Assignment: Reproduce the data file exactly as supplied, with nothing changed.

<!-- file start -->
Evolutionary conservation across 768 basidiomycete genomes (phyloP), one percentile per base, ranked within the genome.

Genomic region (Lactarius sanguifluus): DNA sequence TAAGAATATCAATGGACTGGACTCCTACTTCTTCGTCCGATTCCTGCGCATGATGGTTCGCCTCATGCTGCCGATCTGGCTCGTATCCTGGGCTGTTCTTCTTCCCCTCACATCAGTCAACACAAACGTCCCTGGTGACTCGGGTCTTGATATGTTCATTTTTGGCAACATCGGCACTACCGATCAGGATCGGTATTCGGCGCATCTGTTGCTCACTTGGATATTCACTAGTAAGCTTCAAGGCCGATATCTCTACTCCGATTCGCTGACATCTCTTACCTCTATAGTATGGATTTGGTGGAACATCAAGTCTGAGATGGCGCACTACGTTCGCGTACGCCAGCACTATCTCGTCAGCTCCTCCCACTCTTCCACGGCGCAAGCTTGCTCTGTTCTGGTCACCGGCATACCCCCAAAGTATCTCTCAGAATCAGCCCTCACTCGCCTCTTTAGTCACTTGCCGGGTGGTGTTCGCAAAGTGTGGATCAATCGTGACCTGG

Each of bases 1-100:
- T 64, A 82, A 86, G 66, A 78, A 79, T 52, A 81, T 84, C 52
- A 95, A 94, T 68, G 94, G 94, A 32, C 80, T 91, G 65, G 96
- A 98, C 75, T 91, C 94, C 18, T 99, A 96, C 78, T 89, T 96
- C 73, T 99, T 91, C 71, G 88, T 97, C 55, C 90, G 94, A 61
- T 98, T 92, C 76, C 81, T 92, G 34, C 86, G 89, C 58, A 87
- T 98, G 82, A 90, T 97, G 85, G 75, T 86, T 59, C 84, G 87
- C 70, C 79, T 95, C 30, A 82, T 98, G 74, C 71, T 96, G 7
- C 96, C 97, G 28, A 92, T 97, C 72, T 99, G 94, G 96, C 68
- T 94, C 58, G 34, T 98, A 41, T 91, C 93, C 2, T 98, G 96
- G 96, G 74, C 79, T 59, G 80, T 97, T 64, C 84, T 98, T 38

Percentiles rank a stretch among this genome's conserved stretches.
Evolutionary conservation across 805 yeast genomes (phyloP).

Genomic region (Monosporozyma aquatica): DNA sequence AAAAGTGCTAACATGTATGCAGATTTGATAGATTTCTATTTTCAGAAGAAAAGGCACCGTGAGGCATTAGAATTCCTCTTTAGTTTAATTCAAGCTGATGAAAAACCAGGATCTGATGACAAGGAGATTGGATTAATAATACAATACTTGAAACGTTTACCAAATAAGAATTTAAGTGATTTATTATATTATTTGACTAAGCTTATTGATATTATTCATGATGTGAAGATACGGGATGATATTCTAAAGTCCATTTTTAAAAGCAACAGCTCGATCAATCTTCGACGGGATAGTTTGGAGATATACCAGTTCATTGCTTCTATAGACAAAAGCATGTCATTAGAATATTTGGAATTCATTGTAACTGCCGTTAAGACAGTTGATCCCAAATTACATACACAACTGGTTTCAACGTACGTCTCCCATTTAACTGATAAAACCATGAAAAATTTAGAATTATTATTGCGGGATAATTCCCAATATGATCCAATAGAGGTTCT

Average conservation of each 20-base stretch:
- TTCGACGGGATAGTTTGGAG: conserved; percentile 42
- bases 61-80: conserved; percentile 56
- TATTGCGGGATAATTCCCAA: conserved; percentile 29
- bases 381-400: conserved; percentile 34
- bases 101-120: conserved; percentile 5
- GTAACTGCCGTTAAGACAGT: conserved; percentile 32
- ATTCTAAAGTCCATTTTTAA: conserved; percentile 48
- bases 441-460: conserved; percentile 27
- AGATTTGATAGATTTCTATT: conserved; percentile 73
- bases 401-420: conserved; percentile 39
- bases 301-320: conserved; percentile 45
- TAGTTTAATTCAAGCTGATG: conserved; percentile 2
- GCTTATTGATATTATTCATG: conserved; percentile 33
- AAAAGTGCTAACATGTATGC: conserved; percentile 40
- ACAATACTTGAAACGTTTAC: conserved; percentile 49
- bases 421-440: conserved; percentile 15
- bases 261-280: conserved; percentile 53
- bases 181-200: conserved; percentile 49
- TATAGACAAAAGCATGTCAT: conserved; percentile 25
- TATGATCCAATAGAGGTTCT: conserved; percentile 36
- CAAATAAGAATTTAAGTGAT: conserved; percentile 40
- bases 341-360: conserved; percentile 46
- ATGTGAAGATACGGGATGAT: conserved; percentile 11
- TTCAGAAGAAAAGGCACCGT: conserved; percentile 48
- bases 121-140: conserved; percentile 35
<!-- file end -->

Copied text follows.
Evolutionary conservation across 768 basidiomycete genomes (phyloP), one percentile per base, ranked within the genome.

Genomic region (Lactarius sanguifluus): DNA sequence TAAGAATATCAATGGACTGGACTCCTACTTCTTCGTCCGATTCCTGCGCATGATGGTTCGCCTCATGCTGCCGATCTGGCTCGTATCCTGGGCTGTTCTTCTTCCCCTCACATCAGTCAACACAAACGTCCCTGGTGACTCGGGTCTTGATATGTTCATTTTTGGCAACATCGGCACTACCGATCAGGATCGGTATTCGGCGCATCTGTTGCTCACTTGGATATTCACTAGTAAGCTTCAAGGCCGATATCTCTACTCCGATTCGCTGACATCTCTTACCTCTATAGTATGGATTTGGTGGAACATCAAGTCTGAGATGGCGCACTACGTTCGCGTACGCCAGCACTATCTCGTCAGCTCCTCCCACTCTTCCACGGCGCAAGCTTGCTCTGTTCTGGTCACCGGCATACCCCCAAAGTATCTCTCAGAATCAGCCCTCACTCGCCTCTTTAGTCACTTGCCGGGTGGTGTTCGCAAAGTGTGGATCAATCGTGACCTGG

Each of bases 1-100:
- T 64, A 82, A 86, G 66, A 78, A 79, T 52, A 81, T 84, C 52
- A 95, A 94, T 68, G 94, G 94, A 32, C 80, T 91, G 65, G 96
- A 98, C 75, T 91, C 94, C 18, T 99, A 96, C 78, T 89, T 96
- C 73, T 99, T 91, C 71, G 88, T 97, C 55, C 90, G 94, A 61
- T 98, T 92, C 76, C 81, T 92, G 34, C 86, G 89, C 58, A 87
- T 98, G 82, A 90, T 97, G 85, G 75, T 86, T 59, C 84, G 87
- C 70, C 79, T 95, C 30, A 82, T 98, G 74, C 71, T 96, G 7
- C 96, C 97, G 28, A 92, T 97, C 72, T 99, G 94, G 96, C 68
- T 94, C 58, G 34, T 98, A 41, T 91, C 93, C 2, T 98, G 96
- G 96, G 74, C 79, T 59, G 80, T 97, T 64, C 84, T 98, T 38

Percentiles rank a stretch among this genome's conserved stretches.
Evolutionary conservation across 805 yeast genomes (phyloP).

Genomic region (Monosporozyma aquatica): DNA sequence AAAAGTGCTAACATGTATGCAGATTTGATAGATTTCTATTTTCAGAAGAAAAGGCACCGTGAGGCATTAGAATTCCTCTTTAGTTTAATTCAAGCTGATGAAAAACCAGGATCTGATGACAAGGAGATTGGATTAATAATACAATACTTGAAACGTTTACCAAATAAGAATTTAAGTGATTTATTATATTATTTGACTAAGCTTATTGATATTATTCATGATGTGAAGATACGGGATGATATTCTAAAGTCCATTTTTAAAAGCAACAGCTCGATCAATCTTCGACGGGATAGTTTGGAGATATACCAGTTCATTGCTTCTATAGACAAAAGCATGTCATTAGAATATTTGGAATTCATTGTAACTGCCGTTAAGACAGTTGATCCCAAATTACATACACAACTGGTTTCAACGTACGTCTCCCATTTAACTGATAAAACCATGAAAAATTTAGAATTATTATTGCGGGATAATTCCCAATATGATCCAATAGAGGTTCT

Average conservation of each 20-base stretch:
- TTCGACGGGATAGTTTGGAG: conserved; percentile 42
- bases 61-80: conserved; percentile 56
- TATTGCGGGATAATTCCCAA: conserved; percentile 29
- bases 381-400: conserved; percentile 34
- bases 101-120: conserved; percentile 5
- GTAACTGCCGTTAAGACAGT: conserved; percentile 32
- ATTCTAAAGTCCATTTTTAA: conserved; percentile 48
- bases 441-460: conserved; percentile 27
- AGATTTGATAGATTTCTATT: conserved; percentile 73
- bases 401-420: conserved; percentile 39
- bases 301-320: conserved; percentile 45
- TAGTTTAATTCAAGCTGATG: conserved; percentile 2
- GCTTATTGATATTATTCATG: conserved; percentile 33
- AAAAGTGCTAACATGTATGC: conserved; percentile 40
- ACAATACTTGAAACGTTTAC: conserved; percentile 49
- bases 421-440: conserved; percentile 15
- bases 261-280: conserved; percentile 53
- bases 181-200: conserved; percentile 49
- TATAGACAAAAGCATGTCAT: conserved; percentile 25
- TATGATCCAATAGAGGTTCT: conserved; percentile 36
- CAAATAAGAATTTAAGTGAT: conserved; percentile 40
- bases 341-360: conserved; percentile 46
- ATGTGAAGATACGGGATGAT: conserved; percentile 11
- TTCAGAAGAAAAGGCACCGT: conserved; percentile 48
- bases 121-140: conserved; percentile 35